This holy virgin was a native of Monte Pulciano, in Tuscany. As a child, she often spent hours reciting the Our Father and Hail Mary on her knees in some private corner of a chamber. She was such a pious child that when she was nine years old her parents placed her in a Franciscan convent known as Sackins, so called because their habits or scapulars were made of sackcloth. Agnes was a model of all virtues to this austere community. She was also well-known for her gifts of miracles and prophecy.
At the age of fifteen, she entered the Dominican Order at Proceno, in the county of Orvieto, and was appointed abbess by Pope Nicholas IV. She slept on the ground, with a stone under her head, and for fifteen years fasted on bread and water.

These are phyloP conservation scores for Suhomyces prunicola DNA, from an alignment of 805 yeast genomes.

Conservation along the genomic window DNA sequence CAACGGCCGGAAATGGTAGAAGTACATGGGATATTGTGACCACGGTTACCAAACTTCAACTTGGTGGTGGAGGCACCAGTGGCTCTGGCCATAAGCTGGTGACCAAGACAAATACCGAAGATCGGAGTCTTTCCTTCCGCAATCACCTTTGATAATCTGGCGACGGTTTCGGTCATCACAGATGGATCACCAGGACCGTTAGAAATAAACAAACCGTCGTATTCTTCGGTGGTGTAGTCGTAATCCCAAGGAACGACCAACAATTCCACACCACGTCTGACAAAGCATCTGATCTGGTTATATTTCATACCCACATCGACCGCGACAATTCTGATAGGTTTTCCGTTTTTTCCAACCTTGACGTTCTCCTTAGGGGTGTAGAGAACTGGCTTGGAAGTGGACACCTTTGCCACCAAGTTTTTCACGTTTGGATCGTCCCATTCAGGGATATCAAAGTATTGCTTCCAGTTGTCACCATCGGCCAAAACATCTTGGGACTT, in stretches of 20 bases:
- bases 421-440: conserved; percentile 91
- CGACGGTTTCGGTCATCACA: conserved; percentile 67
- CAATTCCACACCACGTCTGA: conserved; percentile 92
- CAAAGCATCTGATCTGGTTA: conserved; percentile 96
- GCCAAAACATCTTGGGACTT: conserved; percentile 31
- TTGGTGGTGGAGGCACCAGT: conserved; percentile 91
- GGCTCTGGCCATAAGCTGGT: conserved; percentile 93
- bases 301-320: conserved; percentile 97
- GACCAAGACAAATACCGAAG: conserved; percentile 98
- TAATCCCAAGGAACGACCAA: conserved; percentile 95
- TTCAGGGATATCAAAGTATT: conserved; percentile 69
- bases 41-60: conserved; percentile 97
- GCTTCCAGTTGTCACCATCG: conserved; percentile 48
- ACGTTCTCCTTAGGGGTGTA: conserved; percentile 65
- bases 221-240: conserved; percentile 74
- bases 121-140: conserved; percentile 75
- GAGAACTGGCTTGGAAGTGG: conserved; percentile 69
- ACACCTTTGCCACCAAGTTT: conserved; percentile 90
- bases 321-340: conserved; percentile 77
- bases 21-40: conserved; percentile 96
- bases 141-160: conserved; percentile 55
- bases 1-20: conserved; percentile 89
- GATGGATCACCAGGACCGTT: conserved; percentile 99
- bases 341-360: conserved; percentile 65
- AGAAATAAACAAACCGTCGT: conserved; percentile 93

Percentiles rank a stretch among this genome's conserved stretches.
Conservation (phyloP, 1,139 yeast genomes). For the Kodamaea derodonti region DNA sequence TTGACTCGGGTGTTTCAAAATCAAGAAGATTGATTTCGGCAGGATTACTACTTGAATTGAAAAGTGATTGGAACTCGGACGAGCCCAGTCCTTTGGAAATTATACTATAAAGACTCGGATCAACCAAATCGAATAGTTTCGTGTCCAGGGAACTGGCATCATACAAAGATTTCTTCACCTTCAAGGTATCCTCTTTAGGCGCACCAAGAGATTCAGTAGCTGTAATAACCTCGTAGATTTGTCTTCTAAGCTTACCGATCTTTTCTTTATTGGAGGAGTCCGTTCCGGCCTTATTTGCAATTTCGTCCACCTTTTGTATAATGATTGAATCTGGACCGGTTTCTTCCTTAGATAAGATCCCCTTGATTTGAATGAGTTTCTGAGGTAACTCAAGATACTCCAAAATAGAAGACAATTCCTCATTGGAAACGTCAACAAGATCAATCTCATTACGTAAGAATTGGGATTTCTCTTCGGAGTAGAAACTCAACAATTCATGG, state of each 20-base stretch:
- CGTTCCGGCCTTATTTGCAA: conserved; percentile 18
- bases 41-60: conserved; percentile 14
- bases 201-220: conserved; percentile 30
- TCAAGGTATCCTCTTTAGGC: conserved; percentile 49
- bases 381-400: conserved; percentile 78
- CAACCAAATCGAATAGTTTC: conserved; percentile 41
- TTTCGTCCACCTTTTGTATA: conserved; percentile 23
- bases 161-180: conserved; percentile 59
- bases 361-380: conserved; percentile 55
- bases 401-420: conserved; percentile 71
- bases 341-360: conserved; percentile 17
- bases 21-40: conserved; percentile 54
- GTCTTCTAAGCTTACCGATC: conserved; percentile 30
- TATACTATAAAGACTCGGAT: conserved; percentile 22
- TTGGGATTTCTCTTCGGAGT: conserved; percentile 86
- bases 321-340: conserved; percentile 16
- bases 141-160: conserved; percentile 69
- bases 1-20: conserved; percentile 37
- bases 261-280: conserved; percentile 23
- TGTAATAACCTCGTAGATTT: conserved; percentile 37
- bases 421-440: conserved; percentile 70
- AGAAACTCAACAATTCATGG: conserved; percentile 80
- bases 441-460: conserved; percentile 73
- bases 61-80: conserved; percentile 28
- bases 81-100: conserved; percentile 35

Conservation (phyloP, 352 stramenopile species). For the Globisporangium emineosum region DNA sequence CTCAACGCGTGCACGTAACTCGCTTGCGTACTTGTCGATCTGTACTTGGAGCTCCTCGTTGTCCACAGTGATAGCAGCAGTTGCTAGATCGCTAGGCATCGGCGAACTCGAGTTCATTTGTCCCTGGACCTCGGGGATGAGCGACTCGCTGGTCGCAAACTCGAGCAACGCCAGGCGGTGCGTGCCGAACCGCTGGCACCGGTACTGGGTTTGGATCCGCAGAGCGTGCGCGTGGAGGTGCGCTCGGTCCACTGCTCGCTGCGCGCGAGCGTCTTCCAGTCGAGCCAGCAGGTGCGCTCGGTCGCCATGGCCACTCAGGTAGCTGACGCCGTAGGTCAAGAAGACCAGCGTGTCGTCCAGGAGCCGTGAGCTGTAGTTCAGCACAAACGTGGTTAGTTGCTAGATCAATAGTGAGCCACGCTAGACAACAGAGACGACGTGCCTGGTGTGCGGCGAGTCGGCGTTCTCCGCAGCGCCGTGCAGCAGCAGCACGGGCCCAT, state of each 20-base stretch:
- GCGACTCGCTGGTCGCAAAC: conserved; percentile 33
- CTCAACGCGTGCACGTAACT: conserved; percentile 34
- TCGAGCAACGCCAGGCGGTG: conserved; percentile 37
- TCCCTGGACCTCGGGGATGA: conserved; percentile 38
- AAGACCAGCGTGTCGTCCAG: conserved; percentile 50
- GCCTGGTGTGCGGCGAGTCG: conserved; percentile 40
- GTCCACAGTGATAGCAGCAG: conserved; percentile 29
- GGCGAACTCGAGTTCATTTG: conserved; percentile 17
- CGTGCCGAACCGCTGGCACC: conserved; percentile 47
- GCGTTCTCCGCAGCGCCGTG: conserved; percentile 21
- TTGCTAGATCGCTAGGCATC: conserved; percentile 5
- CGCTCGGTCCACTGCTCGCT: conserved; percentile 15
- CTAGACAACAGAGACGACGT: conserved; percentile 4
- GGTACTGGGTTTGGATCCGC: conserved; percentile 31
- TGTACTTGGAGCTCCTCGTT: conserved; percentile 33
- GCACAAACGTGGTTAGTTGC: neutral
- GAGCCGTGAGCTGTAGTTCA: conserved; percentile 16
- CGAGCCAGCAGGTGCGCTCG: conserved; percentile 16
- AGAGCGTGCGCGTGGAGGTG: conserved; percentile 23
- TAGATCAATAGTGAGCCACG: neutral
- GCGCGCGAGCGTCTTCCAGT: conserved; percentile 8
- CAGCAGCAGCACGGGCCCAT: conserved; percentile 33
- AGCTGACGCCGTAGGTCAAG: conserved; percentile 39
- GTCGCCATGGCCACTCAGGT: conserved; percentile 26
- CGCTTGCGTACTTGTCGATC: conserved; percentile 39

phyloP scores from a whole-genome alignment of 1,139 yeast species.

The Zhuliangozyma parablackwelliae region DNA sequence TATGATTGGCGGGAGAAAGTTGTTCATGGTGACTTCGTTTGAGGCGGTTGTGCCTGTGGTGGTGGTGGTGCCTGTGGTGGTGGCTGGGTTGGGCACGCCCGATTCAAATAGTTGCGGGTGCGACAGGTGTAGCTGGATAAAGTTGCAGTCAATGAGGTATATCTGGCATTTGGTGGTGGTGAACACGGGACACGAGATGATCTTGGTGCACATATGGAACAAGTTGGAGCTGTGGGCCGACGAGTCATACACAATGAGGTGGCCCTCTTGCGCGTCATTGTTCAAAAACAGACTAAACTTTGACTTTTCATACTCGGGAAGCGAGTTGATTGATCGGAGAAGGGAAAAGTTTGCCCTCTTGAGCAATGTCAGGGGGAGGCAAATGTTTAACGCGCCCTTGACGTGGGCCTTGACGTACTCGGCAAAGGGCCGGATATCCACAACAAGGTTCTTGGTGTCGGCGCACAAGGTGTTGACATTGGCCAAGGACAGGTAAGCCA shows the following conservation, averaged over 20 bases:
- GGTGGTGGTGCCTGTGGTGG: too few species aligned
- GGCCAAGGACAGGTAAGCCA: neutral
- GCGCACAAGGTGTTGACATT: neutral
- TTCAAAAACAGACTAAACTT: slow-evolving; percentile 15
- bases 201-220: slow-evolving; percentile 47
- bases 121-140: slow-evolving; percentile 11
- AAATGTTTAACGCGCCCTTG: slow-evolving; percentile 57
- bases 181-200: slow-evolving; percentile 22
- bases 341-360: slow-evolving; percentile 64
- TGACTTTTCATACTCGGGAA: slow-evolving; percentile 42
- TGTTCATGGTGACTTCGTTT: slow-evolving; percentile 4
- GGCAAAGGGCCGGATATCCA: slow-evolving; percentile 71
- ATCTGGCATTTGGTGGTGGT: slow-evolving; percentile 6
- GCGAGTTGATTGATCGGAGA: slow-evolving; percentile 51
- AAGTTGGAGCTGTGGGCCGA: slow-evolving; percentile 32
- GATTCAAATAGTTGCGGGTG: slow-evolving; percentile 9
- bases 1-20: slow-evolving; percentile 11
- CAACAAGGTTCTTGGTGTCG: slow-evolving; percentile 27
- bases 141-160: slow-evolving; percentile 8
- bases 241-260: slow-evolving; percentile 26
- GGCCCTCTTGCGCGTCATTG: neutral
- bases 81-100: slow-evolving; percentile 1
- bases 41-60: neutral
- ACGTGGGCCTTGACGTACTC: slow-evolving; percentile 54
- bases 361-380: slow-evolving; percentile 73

The people of Montepulciano in Tuscany wanted so much for her to return to them that they destroyed a house of ill repute and in its place built a convent for Agnes. In her hometown, she established in this house nuns of the order of St. Dominic. Agnes continued to be a great example of piety, humility, and charity to all for the remainder of her life. Through a long illness she showed great patience and grace, offering her sufferings up to God for the redemption of souls.
Agnes died at Monte Pulciano on the 20th of April 1317 at the age of 43. Her body was removed to the Dominicans’ church of Orvieto in 1435, where it remains. She was solemnly canonized by Benedict XIII in 1726.